Texas Judge Halts Obama's Executive Action On Immigration Despite a setback in court, the White House insists President Obama's executive action on immigration is on firm legal footing. The legal fight could have political ramifications.
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Texas Judge Halts Obama's Executive Action On Immigration

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Texas Judge Halts Obama's Executive Action On Immigration

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Texas Judge Halts Obama's Executive Action On Immigration

Texas Judge Halts Obama's Executive Action On Immigration

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Despite a setback in court, the White House insists President Obama's executive action on immigration is on firm legal footing. The legal fight could have political ramifications.

KELLY MCEVERS, HOST:

We begin this hour with the ruling by a federal judge in Texas that halts President Obama's executive actions on immigration - actions that would grant temporary legal status to millions of people. In a moment, what the ruling means to some unauthorized immigrants. First here's NPR's Scott Horsley on what it means for the White House and its budget showdown with Congress.

SCOTT HORSLEY, BYLINE: The ruling from Judge Andrew Hanen in Brownsville, Texas, was blunt. The George W. Bush appointee said the administration was not just rewriting laws when it decided to grant legal status to millions who'd come into the country illegally. It was creating laws from scratch and actively thwarting the dictates of Congress. Texas Governor Greg Abbott cheered the judge's decision. It was Abbott who challenged the administration's move as Texas Attorney General last fall, and his lawsuit was joined by 25 other states.

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GOVERNOR GREG ABBOTT: In Texas we will not sit idly by while the president ignores the law and fails to secure the border.

HORSLEY: Political analyst Jack Pitney of Claremont McKenna College says the judge's rebuke is at least a temporary setback for President Obama, who's increasingly relied on using his executive authority to get around a hostile Republican Congress.

JACK PITNEY: The president's been on something of a role in recent weeks, at least as far as domestic policy goes, and this is a bump in the road. Now whether it's a total detour remains to be seen.

HORSLEY: The White House immediately said it would appeal the judge's ruling, and President Obama says he's confident he acted within his authority.

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PRESIDENT BARACK OBAMA: Keep in mind that this is something that we necessarily have to make choices about because we've got 11 million people here who we're not all going to deport.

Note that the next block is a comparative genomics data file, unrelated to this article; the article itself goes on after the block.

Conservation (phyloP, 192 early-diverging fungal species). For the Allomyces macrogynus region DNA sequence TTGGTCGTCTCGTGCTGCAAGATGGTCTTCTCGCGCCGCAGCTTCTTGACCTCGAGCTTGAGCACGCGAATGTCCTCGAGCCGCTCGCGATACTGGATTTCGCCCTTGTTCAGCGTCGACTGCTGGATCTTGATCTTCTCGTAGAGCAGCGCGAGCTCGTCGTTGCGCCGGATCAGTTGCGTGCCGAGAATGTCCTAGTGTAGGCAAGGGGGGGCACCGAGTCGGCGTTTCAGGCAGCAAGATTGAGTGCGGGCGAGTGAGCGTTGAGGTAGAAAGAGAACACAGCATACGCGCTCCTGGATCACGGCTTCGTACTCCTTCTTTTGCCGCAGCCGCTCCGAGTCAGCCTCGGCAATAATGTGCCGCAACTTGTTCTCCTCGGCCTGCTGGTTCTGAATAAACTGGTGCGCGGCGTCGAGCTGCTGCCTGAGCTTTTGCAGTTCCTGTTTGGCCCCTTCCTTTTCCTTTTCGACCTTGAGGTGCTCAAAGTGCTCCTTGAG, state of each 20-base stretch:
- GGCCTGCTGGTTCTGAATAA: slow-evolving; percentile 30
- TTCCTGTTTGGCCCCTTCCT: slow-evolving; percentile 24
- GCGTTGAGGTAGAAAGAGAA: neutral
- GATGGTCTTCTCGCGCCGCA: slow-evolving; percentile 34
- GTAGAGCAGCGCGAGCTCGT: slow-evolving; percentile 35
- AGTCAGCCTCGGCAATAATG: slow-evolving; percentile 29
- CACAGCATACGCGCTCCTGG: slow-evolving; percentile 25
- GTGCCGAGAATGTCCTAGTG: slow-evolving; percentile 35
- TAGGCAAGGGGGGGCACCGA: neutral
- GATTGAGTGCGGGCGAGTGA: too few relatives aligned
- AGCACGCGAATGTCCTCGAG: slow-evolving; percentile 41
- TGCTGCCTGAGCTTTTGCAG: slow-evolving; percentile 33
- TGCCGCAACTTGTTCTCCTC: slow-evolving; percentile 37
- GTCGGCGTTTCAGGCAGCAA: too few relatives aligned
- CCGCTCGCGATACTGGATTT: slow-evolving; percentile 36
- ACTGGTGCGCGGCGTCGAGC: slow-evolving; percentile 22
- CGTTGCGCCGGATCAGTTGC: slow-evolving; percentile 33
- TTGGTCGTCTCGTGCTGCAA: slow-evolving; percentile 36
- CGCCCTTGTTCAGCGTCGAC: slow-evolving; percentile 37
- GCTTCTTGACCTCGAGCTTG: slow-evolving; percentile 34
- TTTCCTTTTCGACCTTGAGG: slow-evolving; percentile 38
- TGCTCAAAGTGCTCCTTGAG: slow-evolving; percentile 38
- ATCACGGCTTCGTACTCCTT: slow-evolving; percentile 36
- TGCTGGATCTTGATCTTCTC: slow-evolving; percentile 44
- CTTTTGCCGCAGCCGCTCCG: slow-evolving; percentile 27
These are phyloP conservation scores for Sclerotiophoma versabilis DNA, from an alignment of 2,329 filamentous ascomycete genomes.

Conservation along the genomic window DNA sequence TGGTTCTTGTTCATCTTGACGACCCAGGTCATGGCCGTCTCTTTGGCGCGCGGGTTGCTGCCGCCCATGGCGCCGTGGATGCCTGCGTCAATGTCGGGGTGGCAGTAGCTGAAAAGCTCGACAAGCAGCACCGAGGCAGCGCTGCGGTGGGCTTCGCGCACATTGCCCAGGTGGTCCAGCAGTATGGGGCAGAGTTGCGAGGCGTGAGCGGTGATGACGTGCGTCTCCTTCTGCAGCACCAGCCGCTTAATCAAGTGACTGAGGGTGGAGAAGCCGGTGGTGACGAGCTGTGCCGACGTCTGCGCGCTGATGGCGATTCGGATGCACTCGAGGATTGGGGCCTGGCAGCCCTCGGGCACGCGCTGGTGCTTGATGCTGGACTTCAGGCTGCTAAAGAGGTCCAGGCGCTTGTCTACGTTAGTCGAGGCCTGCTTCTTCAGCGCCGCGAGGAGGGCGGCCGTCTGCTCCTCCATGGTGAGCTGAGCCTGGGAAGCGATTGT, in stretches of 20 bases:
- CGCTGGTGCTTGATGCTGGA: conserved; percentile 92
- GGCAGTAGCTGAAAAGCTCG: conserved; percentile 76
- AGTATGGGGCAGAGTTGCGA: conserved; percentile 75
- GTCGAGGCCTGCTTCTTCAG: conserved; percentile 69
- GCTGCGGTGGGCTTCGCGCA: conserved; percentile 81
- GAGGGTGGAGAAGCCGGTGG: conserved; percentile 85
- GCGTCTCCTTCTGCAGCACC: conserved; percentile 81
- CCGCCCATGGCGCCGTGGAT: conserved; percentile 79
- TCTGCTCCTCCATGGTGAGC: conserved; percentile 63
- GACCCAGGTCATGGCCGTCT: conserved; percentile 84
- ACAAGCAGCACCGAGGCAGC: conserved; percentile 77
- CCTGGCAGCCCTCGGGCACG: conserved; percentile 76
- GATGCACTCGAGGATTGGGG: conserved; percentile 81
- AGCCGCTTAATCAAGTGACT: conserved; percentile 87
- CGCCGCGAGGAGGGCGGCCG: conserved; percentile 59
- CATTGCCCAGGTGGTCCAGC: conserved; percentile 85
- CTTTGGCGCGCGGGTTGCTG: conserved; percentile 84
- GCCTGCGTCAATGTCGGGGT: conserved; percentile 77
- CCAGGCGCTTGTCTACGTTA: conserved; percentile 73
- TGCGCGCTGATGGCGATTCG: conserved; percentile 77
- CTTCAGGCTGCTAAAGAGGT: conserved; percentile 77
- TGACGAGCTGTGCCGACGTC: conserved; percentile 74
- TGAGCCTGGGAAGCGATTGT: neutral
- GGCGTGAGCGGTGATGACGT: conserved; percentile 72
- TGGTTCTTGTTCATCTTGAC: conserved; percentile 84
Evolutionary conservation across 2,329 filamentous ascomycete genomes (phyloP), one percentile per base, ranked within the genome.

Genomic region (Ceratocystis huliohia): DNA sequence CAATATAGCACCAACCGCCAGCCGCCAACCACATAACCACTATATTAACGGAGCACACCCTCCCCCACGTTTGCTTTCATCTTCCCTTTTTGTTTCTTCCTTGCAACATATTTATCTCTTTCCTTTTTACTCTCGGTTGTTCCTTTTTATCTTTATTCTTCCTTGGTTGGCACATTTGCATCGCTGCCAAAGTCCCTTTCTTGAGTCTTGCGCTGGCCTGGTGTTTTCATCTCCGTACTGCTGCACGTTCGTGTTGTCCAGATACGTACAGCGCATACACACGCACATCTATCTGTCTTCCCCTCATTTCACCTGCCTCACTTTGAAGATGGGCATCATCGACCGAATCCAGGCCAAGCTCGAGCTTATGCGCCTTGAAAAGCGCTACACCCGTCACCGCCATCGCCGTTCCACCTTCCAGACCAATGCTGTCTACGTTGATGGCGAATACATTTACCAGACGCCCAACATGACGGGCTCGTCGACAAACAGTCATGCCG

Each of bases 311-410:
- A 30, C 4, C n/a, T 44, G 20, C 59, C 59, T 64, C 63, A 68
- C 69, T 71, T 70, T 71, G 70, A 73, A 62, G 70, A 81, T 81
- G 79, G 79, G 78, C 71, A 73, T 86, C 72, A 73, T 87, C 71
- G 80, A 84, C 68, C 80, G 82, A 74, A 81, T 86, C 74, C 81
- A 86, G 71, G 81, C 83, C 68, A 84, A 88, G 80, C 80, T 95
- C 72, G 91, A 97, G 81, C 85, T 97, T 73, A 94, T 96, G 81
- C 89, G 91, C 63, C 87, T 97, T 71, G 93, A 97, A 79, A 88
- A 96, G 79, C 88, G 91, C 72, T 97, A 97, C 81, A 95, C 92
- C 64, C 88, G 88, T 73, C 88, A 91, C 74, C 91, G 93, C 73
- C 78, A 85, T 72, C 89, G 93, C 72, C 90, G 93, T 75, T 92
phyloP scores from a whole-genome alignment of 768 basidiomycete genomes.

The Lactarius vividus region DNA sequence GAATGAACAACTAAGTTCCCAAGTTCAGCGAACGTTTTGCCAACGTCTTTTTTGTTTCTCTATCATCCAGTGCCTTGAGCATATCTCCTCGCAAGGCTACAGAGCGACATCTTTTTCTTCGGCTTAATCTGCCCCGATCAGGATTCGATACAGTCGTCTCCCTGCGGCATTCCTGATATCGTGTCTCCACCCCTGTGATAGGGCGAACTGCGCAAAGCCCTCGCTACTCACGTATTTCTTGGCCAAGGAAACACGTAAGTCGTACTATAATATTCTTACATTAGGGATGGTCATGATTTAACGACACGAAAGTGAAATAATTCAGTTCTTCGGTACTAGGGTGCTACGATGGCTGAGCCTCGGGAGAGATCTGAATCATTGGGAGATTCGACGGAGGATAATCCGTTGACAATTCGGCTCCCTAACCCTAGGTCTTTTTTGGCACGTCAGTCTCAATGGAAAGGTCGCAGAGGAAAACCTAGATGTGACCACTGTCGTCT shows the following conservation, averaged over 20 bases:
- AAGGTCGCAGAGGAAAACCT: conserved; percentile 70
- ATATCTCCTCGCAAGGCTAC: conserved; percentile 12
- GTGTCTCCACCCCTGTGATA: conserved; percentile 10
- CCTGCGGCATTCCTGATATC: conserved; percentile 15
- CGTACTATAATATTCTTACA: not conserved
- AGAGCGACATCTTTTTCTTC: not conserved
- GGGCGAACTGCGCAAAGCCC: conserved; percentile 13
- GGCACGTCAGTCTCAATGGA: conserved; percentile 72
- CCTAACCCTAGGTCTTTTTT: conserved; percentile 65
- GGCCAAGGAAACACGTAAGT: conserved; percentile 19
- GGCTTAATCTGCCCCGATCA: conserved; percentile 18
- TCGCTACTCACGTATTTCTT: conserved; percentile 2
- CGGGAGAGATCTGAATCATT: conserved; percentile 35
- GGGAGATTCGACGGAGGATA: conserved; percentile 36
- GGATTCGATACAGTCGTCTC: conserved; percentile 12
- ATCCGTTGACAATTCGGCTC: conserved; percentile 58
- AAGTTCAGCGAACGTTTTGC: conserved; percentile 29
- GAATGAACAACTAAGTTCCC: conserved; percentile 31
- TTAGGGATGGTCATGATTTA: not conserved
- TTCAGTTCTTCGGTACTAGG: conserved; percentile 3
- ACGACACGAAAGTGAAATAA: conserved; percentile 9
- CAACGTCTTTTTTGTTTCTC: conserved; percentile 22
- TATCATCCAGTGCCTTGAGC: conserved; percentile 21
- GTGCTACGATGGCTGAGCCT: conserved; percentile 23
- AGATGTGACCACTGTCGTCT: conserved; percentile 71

HORSLEY: The Texas decision is only a temporary injunction, but it could provide a temporary escape from the budget box that Congressional Republicans now find themselves in. Republicans in the House insisted on reversing the president's immigration actions as part of a funding bill for the Department of Homeland Security. Senate Democrats refused and the resulting standoff leaves the department with its border guards, airport screeners and emergency management agency facing a potential cash crunch at the end of this month. Even Senate Republicans, like Tennessee's Bob Corker, say that's a problem. Corker spoke this weekend on CBS.

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SENATOR BOB CORKER: We do not need to leave our nation in a situation with the type of threats that we have with an agency that's not working at full steam.

HORSLEY: Up until now House Speaker John Boehner has been stuck between the conservative hard-liners in the House and more moderate Republicans in the Senate. But longtime budget watcher Stan Collender, who's now with Qorvis MSLGROUP, says the judge's ruling in Texas could give Boehner a way out.

STAN COLLENDER: What this does is give John Boehner an excuse to go back to the extremists in his own caucus and say you know what? The court has given us a little room. Let's wait and see how it plays out.

HORSLEY: It's not clear whether Boehner will consider taking the immigration language out of the funding bill when Congress returns from recess next week. Boehner said in a statement today he's waiting for Senate Democrats to give ground. Meanwhile, the immigration lawsuit moves on to an appeals court in New Orleans, where political analyst Pitney says there will be further arguments about the balance of power between Congress and the executive branch and between the federal government and the states.

PITNEY: I don't know if all of this is good for the country, but it's great for those of us who teach American government.

HORSLEY: A government that, for the moment, remains deeply divided. Scott Horsley, NPR News, the White House.

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